“You've been around a lot of Razorbacks in a lot of different eras, who are your favorites?”
It's a dangerous subject. You don't want to offend.
I can recall asking Frank Broyles to list his favorites. He just wouldn't do it. It's understandable that he would avoid an answer. It's like asking someone to name his favorite child.
I asked my father that question in the last few months of his life during a memorable drive to Tuscaloosa for his last Arkansas-Alabama football game. Orville Henry was battling cancer and asked if I would drive him, a plane trip being out of the question.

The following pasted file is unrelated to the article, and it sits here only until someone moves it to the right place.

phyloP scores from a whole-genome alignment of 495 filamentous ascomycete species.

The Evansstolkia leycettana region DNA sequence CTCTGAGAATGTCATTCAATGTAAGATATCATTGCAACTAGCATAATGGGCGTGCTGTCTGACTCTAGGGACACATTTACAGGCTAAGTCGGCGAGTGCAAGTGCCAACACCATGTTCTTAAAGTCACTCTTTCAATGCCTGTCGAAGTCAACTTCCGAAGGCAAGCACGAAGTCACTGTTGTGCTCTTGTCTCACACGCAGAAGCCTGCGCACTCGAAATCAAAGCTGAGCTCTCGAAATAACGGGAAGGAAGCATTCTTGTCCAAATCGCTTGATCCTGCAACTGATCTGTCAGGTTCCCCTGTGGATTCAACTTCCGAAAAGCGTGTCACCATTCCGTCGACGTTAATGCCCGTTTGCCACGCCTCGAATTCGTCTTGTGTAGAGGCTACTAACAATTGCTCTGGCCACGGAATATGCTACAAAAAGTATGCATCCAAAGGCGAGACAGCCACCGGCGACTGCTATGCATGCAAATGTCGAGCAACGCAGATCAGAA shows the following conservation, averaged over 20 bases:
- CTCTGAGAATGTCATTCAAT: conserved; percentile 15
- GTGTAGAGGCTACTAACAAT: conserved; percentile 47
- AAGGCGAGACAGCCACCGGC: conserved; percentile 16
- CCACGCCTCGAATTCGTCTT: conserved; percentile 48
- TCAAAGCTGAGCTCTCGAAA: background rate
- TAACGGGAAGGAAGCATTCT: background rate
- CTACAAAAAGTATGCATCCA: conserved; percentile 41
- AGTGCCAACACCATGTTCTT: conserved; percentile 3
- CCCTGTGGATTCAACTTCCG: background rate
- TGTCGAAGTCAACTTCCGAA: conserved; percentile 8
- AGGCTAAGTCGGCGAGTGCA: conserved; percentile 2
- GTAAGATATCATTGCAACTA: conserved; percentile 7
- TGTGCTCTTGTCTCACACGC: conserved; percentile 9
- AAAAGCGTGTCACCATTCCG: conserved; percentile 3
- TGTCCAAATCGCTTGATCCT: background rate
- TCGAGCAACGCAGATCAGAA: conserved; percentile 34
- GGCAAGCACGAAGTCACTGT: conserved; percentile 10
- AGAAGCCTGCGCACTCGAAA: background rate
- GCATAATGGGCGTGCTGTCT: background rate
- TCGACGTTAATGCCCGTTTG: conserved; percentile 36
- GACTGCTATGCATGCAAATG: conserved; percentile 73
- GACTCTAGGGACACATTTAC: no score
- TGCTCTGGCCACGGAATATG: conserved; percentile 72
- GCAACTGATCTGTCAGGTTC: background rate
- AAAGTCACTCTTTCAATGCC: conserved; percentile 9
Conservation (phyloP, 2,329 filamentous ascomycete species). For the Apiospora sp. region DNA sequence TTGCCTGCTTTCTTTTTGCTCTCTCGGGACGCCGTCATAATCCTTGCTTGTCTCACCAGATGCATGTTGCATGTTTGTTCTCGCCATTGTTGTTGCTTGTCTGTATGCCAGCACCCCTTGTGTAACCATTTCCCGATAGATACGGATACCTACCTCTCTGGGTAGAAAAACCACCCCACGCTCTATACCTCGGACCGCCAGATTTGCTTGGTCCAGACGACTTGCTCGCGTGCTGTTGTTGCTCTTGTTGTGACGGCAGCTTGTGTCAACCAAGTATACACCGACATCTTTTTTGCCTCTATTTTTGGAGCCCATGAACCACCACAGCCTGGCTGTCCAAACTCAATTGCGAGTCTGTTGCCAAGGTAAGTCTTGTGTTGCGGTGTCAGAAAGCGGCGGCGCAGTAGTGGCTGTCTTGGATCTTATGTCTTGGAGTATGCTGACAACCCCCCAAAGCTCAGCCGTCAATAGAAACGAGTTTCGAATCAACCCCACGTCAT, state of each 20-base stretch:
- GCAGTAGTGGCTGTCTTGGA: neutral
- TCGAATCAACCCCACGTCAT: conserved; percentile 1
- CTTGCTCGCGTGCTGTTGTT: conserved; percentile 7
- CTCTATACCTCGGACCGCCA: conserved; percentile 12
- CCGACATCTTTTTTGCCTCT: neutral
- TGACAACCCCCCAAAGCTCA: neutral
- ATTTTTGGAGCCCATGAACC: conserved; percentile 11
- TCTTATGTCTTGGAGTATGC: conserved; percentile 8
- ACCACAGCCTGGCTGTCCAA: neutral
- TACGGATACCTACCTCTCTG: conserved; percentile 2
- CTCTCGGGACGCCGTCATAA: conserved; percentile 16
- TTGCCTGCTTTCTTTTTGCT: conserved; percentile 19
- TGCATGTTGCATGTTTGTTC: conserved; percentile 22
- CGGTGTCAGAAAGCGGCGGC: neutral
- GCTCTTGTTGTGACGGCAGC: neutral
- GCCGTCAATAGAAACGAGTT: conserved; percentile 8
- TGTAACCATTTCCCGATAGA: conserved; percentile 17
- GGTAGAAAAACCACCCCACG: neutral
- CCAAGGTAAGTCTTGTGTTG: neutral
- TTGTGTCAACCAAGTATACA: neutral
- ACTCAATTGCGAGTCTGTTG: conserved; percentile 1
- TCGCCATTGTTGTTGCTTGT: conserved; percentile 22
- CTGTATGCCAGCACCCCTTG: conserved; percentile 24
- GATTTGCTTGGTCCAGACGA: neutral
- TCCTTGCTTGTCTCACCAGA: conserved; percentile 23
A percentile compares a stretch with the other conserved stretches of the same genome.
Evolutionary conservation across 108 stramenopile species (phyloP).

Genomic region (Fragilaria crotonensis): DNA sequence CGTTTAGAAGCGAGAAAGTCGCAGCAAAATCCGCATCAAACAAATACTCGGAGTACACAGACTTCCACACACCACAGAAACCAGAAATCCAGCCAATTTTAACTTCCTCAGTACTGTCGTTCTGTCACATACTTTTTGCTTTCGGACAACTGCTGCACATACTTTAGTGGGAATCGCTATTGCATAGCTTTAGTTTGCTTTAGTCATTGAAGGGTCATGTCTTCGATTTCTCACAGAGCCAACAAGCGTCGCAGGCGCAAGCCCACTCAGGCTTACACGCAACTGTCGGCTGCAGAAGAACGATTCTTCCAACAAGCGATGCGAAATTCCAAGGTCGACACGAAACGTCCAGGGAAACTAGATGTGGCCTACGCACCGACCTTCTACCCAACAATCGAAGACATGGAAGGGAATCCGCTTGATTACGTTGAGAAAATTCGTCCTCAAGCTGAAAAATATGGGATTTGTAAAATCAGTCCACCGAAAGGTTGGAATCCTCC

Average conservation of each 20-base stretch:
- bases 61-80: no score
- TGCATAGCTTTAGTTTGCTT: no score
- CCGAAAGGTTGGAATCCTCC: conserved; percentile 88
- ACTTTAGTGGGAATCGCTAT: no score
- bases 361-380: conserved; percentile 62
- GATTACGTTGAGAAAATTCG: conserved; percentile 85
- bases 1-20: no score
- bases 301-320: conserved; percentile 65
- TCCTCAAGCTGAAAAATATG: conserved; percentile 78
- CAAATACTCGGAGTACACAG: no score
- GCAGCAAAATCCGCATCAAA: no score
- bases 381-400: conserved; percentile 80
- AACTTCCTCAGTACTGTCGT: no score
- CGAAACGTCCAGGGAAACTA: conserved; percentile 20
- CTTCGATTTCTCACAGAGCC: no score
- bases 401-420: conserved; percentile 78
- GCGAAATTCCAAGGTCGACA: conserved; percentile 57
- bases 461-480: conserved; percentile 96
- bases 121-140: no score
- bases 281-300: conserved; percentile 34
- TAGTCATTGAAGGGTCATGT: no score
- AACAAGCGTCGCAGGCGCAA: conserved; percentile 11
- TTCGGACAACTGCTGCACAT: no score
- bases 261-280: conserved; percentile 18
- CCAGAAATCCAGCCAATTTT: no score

Somewhere around Greenville, Miss., I asked for his list of favorites. He divided them into two categories. It sounded easy then, and it is for me, too. It's generally about the relationships.
First, there were those he enjoyed watching. At the top of his list: Lance Alworth and Clyde Scott. He spoke of their pure athletic ability. They took your breath away with an ability to hit a different gear. He also mentioned Quinn Grovey. As for linemen, he pointed to Loyd Phillips. He said Phillips played in a rage. Wayne Harris was the first linebacker mentioned.
And, then there was a different category, all of the quarterbacks. He said there were hours spent sitting with them, picking their minds in the detailed preparation to write their stories. Billy Moore, Fred Marshall, Bill Montgomery, Joe Ferguson, Kevin Scanlon and Grovey seemed to be on his special list.